Incredibly enough, the supposed “nu-rave” subgenre is still looking for a face. As if the Klaxons weren’t sufficient, Crystal Castles are the latest unlucky successors to the nu-rave center stage, and it's sort of fitting, seeing that their remixes of Klaxons, Bloc Party and the like helped build the Crystal Castles name. But unlike Klaxons, they play the role of the antihero, appearing mysterious and cantankerous in the press, bombastically claiming no influences. Ultimately, this, along with a repertoire of some flawless songs, makes Crystal Castles all the more alluring. If any electro group is capable of handling the hype, both personally and musically, Crystal Castles and their powerhouse self-titled debut are the ideal choice.
It's hard to choose the highlights on Crystal Castles, which includes a collection of former limited-release seven-inch singles from a bevy of obscure labels. “Vanished” features a gorgeous Van She vocal thrown through the Crystal Castles grinder, emerging surrounded by eight-bit stylistics, a pounding 4/4 beat and some eerie, lusting synths. The album is split between melodic mid-tempo electro like “Vanished” and darker, less immediate electro-punk that in time reveals itself just as affecting.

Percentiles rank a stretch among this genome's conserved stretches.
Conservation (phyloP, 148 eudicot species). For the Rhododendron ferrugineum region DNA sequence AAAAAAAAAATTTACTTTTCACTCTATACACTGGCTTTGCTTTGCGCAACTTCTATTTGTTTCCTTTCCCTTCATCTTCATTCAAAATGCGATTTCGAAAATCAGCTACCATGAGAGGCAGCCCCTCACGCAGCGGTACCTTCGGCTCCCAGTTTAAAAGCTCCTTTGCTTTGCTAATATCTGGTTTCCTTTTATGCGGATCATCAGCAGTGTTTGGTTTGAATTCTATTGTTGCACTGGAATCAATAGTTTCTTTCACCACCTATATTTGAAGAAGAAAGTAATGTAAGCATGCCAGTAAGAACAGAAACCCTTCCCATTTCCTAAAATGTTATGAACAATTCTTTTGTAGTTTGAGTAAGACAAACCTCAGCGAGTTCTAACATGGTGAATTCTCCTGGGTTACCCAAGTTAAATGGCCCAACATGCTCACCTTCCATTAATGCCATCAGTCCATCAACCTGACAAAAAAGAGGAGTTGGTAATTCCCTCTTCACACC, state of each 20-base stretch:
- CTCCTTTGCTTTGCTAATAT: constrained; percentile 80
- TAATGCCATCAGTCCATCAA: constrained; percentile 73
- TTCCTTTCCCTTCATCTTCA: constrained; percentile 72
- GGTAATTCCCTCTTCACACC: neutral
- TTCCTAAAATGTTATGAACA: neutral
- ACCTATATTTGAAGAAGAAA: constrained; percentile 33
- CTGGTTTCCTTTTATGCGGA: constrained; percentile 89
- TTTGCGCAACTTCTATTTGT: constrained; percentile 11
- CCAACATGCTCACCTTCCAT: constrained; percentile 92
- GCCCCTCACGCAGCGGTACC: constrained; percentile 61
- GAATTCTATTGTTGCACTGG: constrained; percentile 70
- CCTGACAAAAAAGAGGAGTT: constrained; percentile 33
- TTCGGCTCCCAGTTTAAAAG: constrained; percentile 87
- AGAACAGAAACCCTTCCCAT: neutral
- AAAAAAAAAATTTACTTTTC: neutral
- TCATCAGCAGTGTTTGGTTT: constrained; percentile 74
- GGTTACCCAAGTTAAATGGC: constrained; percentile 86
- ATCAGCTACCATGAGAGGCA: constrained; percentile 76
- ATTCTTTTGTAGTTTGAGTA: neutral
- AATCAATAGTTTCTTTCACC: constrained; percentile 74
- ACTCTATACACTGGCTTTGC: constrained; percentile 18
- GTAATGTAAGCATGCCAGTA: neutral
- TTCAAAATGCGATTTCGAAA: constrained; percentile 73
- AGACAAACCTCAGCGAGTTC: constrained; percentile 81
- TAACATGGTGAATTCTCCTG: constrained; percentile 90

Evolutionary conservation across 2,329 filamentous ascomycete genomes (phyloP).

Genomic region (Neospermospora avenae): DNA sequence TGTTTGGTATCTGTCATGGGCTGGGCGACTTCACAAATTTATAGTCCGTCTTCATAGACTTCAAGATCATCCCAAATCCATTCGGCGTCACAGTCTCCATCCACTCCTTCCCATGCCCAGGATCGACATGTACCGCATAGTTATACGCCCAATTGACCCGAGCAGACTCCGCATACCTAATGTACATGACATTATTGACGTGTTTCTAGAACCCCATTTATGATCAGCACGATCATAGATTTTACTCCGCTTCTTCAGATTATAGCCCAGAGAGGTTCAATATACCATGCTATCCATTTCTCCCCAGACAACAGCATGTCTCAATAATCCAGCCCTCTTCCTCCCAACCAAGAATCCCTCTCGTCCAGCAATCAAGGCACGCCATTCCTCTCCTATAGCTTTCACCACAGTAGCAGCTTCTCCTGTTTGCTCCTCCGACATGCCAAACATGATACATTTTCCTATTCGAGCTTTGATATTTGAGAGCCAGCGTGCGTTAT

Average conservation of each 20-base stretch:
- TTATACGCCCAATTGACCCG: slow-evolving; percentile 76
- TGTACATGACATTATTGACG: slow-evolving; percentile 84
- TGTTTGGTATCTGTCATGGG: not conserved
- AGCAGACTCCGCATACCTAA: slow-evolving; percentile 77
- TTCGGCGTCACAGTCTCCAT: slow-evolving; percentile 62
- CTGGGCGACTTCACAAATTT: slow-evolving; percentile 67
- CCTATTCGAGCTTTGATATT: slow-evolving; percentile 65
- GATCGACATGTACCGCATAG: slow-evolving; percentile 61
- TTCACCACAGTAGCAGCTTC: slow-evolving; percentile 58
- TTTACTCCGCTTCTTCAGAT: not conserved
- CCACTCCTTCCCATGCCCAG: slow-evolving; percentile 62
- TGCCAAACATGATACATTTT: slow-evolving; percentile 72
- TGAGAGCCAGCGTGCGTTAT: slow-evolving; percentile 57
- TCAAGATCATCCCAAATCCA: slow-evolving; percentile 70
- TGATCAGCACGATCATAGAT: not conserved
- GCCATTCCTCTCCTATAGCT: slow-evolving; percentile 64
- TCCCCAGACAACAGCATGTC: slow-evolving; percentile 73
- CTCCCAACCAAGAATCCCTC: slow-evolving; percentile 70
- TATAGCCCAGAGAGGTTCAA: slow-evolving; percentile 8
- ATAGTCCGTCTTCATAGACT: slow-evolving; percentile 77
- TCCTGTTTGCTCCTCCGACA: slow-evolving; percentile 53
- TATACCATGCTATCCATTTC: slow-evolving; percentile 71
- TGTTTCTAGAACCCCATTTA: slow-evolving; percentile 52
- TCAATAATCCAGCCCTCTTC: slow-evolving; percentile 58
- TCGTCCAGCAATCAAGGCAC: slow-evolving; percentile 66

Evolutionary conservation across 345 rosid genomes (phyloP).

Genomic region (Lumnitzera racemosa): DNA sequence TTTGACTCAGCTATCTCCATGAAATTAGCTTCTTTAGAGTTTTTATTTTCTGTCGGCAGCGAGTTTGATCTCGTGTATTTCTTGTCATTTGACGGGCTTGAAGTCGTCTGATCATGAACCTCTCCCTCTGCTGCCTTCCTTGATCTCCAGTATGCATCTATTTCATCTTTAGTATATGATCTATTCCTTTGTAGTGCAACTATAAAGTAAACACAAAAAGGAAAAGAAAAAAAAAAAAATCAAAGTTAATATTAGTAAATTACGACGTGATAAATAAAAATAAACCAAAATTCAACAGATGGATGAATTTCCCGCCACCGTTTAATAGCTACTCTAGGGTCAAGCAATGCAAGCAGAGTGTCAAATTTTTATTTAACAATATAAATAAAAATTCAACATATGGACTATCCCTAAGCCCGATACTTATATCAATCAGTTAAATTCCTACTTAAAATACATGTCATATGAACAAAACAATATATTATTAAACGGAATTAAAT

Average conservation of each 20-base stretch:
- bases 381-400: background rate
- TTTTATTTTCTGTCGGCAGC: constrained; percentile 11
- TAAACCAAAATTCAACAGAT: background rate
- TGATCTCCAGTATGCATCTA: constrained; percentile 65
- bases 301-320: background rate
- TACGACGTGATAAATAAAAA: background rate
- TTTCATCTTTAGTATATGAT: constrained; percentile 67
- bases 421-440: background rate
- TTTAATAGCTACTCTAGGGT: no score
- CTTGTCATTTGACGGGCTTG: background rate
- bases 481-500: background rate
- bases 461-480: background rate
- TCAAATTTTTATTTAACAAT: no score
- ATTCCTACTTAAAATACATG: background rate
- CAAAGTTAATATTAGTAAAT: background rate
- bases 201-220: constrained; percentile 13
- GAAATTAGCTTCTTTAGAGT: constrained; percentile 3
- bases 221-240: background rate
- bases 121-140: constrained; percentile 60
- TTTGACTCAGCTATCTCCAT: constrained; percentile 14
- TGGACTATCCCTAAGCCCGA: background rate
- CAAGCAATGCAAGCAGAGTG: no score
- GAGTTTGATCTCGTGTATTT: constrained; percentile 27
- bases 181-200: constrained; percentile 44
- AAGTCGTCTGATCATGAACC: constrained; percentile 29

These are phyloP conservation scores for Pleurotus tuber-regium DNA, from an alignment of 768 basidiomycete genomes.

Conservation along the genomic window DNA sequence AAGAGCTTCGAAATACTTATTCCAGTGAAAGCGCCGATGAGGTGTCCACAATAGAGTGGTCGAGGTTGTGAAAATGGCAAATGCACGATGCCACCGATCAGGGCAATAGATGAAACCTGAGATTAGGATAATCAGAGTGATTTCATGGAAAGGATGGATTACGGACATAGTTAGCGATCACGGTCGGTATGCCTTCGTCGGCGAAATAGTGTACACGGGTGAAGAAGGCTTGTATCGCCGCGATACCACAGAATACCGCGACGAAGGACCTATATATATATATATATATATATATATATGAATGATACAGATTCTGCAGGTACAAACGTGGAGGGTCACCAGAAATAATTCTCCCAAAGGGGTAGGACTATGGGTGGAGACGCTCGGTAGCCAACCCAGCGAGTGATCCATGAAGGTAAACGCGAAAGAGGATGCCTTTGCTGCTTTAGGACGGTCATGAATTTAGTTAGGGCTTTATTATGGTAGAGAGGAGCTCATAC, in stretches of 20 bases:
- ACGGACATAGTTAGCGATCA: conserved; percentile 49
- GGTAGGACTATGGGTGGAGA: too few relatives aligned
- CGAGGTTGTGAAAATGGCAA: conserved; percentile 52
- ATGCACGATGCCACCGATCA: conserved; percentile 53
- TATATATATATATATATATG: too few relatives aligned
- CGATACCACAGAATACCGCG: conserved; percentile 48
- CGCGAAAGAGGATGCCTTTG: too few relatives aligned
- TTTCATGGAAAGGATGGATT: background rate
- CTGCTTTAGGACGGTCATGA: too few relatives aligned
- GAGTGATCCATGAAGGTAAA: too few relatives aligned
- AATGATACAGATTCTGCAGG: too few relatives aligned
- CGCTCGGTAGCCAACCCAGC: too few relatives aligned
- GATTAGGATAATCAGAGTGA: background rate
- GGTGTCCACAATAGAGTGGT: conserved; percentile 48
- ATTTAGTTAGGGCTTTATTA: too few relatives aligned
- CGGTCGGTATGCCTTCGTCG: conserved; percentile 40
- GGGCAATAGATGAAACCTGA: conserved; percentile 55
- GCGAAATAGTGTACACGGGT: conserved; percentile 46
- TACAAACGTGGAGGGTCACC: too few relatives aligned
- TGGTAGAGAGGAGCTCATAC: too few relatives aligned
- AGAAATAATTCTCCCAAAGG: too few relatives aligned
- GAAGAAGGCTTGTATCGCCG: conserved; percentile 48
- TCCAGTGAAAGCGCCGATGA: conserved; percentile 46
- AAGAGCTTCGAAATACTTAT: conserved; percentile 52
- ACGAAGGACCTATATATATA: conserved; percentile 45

On a handful of tracks, Ethan Kath manipulates the vocals in such a way that they materialize illegible, expressive and melodic all at once. On the tail end of “Crimewave,” Kath lets the vocal loop persist while knocking the bottom out of the track, resulting in a moment of startling beauty. His treated vocal plays over a clattering drum, allowing the complexities of the arrangement a moment of isolated light. Hearing an emoting digital voice display a fragility normally lacking in electronic music shows the depth of Crystal Castles as much more than just a dance-focused electro band.
The album's greatest triumph is that it exists as a mishmash of moods and styles, never feeling out of step or over the players' heads. For once, we truly enter the artists' world, even if it is a wild, unpredictable one. But in the context they have presented it, it feels complete. Sometimes it’s a bit messy, a bit convoluted and a bit braggadocian, but it's never unbelievable. Crystal Castles leaves its mark as an electro record that challenges, succeeding and failing all at once, and perhaps most important, never forgetting the primary goal of dance music.
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